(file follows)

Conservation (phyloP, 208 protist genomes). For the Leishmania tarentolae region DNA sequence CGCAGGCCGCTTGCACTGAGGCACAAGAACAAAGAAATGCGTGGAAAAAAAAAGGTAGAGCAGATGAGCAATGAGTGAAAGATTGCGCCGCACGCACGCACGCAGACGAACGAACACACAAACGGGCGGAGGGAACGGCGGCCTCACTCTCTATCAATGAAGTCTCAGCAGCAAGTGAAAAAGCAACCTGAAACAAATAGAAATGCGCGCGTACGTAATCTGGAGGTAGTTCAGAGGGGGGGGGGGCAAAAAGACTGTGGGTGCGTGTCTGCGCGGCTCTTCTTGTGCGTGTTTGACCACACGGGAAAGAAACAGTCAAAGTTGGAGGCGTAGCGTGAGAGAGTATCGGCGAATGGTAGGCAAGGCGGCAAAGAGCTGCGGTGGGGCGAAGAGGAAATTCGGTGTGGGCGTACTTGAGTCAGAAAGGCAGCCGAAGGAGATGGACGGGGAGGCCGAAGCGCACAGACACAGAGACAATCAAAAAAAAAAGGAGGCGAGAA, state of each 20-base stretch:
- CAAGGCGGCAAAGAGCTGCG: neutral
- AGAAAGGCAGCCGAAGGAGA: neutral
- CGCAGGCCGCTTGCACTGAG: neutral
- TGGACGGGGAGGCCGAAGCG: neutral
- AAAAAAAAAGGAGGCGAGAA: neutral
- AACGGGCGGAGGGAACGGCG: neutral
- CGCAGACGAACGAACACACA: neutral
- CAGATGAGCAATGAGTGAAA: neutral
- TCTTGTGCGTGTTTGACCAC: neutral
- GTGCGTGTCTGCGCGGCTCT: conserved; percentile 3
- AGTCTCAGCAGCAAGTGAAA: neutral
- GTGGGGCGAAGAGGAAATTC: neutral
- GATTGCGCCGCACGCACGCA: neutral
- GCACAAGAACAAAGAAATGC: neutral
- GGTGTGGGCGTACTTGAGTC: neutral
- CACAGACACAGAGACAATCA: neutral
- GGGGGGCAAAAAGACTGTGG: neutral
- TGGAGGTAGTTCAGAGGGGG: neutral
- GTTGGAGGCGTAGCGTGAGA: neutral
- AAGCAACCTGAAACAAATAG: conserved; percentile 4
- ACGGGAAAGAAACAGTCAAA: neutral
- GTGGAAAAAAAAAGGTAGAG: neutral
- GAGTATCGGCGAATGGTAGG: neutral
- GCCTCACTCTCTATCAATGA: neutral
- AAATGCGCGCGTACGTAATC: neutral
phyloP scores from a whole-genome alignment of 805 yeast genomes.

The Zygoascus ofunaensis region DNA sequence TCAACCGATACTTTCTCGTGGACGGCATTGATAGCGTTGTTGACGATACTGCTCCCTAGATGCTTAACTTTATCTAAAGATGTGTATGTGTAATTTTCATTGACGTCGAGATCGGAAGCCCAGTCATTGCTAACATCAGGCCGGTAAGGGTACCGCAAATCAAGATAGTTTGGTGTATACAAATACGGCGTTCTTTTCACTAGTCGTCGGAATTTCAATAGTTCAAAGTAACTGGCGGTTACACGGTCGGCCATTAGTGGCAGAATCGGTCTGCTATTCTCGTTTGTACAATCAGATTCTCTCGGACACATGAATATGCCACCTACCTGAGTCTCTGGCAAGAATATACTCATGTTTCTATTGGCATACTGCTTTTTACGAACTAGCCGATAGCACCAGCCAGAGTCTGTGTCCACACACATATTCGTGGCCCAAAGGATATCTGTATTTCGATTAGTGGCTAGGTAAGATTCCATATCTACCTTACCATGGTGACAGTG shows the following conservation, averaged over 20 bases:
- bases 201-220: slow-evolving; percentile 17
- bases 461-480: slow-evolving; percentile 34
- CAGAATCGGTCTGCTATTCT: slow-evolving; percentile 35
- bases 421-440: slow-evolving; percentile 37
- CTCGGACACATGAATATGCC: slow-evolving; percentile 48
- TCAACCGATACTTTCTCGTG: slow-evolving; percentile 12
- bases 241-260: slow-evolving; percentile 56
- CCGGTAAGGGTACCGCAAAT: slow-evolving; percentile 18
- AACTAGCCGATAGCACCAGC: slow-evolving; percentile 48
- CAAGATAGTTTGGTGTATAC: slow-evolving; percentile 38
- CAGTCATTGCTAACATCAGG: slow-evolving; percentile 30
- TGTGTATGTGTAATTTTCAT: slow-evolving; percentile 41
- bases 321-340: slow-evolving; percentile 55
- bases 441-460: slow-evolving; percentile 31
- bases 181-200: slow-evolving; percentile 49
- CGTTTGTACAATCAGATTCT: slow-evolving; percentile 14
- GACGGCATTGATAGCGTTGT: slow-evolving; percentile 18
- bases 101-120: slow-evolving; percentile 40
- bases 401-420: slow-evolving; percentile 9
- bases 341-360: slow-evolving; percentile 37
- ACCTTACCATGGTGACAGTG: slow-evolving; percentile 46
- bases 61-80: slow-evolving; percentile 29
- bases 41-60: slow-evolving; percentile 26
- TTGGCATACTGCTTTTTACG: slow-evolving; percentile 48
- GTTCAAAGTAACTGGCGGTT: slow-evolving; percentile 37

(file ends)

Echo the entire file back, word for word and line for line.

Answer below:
Conservation (phyloP, 208 protist genomes). For the Leishmania tarentolae region DNA sequence CGCAGGCCGCTTGCACTGAGGCACAAGAACAAAGAAATGCGTGGAAAAAAAAAGGTAGAGCAGATGAGCAATGAGTGAAAGATTGCGCCGCACGCACGCACGCAGACGAACGAACACACAAACGGGCGGAGGGAACGGCGGCCTCACTCTCTATCAATGAAGTCTCAGCAGCAAGTGAAAAAGCAACCTGAAACAAATAGAAATGCGCGCGTACGTAATCTGGAGGTAGTTCAGAGGGGGGGGGGGCAAAAAGACTGTGGGTGCGTGTCTGCGCGGCTCTTCTTGTGCGTGTTTGACCACACGGGAAAGAAACAGTCAAAGTTGGAGGCGTAGCGTGAGAGAGTATCGGCGAATGGTAGGCAAGGCGGCAAAGAGCTGCGGTGGGGCGAAGAGGAAATTCGGTGTGGGCGTACTTGAGTCAGAAAGGCAGCCGAAGGAGATGGACGGGGAGGCCGAAGCGCACAGACACAGAGACAATCAAAAAAAAAAGGAGGCGAGAA, state of each 20-base stretch:
- CAAGGCGGCAAAGAGCTGCG: neutral
- AGAAAGGCAGCCGAAGGAGA: neutral
- CGCAGGCCGCTTGCACTGAG: neutral
- TGGACGGGGAGGCCGAAGCG: neutral
- AAAAAAAAAGGAGGCGAGAA: neutral
- AACGGGCGGAGGGAACGGCG: neutral
- CGCAGACGAACGAACACACA: neutral
- CAGATGAGCAATGAGTGAAA: neutral
- TCTTGTGCGTGTTTGACCAC: neutral
- GTGCGTGTCTGCGCGGCTCT: conserved; percentile 3
- AGTCTCAGCAGCAAGTGAAA: neutral
- GTGGGGCGAAGAGGAAATTC: neutral
- GATTGCGCCGCACGCACGCA: neutral
- GCACAAGAACAAAGAAATGC: neutral
- GGTGTGGGCGTACTTGAGTC: neutral
- CACAGACACAGAGACAATCA: neutral
- GGGGGGCAAAAAGACTGTGG: neutral
- TGGAGGTAGTTCAGAGGGGG: neutral
- GTTGGAGGCGTAGCGTGAGA: neutral
- AAGCAACCTGAAACAAATAG: conserved; percentile 4
- ACGGGAAAGAAACAGTCAAA: neutral
- GTGGAAAAAAAAAGGTAGAG: neutral
- GAGTATCGGCGAATGGTAGG: neutral
- GCCTCACTCTCTATCAATGA: neutral
- AAATGCGCGCGTACGTAATC: neutral
phyloP scores from a whole-genome alignment of 805 yeast genomes.

The Zygoascus ofunaensis region DNA sequence TCAACCGATACTTTCTCGTGGACGGCATTGATAGCGTTGTTGACGATACTGCTCCCTAGATGCTTAACTTTATCTAAAGATGTGTATGTGTAATTTTCATTGACGTCGAGATCGGAAGCCCAGTCATTGCTAACATCAGGCCGGTAAGGGTACCGCAAATCAAGATAGTTTGGTGTATACAAATACGGCGTTCTTTTCACTAGTCGTCGGAATTTCAATAGTTCAAAGTAACTGGCGGTTACACGGTCGGCCATTAGTGGCAGAATCGGTCTGCTATTCTCGTTTGTACAATCAGATTCTCTCGGACACATGAATATGCCACCTACCTGAGTCTCTGGCAAGAATATACTCATGTTTCTATTGGCATACTGCTTTTTACGAACTAGCCGATAGCACCAGCCAGAGTCTGTGTCCACACACATATTCGTGGCCCAAAGGATATCTGTATTTCGATTAGTGGCTAGGTAAGATTCCATATCTACCTTACCATGGTGACAGTG shows the following conservation, averaged over 20 bases:
- bases 201-220: slow-evolving; percentile 17
- bases 461-480: slow-evolving; percentile 34
- CAGAATCGGTCTGCTATTCT: slow-evolving; percentile 35
- bases 421-440: slow-evolving; percentile 37
- CTCGGACACATGAATATGCC: slow-evolving; percentile 48
- TCAACCGATACTTTCTCGTG: slow-evolving; percentile 12
- bases 241-260: slow-evolving; percentile 56
- CCGGTAAGGGTACCGCAAAT: slow-evolving; percentile 18
- AACTAGCCGATAGCACCAGC: slow-evolving; percentile 48
- CAAGATAGTTTGGTGTATAC: slow-evolving; percentile 38
- CAGTCATTGCTAACATCAGG: slow-evolving; percentile 30
- TGTGTATGTGTAATTTTCAT: slow-evolving; percentile 41
- bases 321-340: slow-evolving; percentile 55
- bases 441-460: slow-evolving; percentile 31
- bases 181-200: slow-evolving; percentile 49
- CGTTTGTACAATCAGATTCT: slow-evolving; percentile 14
- GACGGCATTGATAGCGTTGT: slow-evolving; percentile 18
- bases 101-120: slow-evolving; percentile 40
- bases 401-420: slow-evolving; percentile 9
- bases 341-360: slow-evolving; percentile 37
- ACCTTACCATGGTGACAGTG: slow-evolving; percentile 46
- bases 61-80: slow-evolving; percentile 29
- bases 41-60: slow-evolving; percentile 26
- TTGGCATACTGCTTTTTACG: slow-evolving; percentile 48
- GTTCAAAGTAACTGGCGGTT: slow-evolving; percentile 37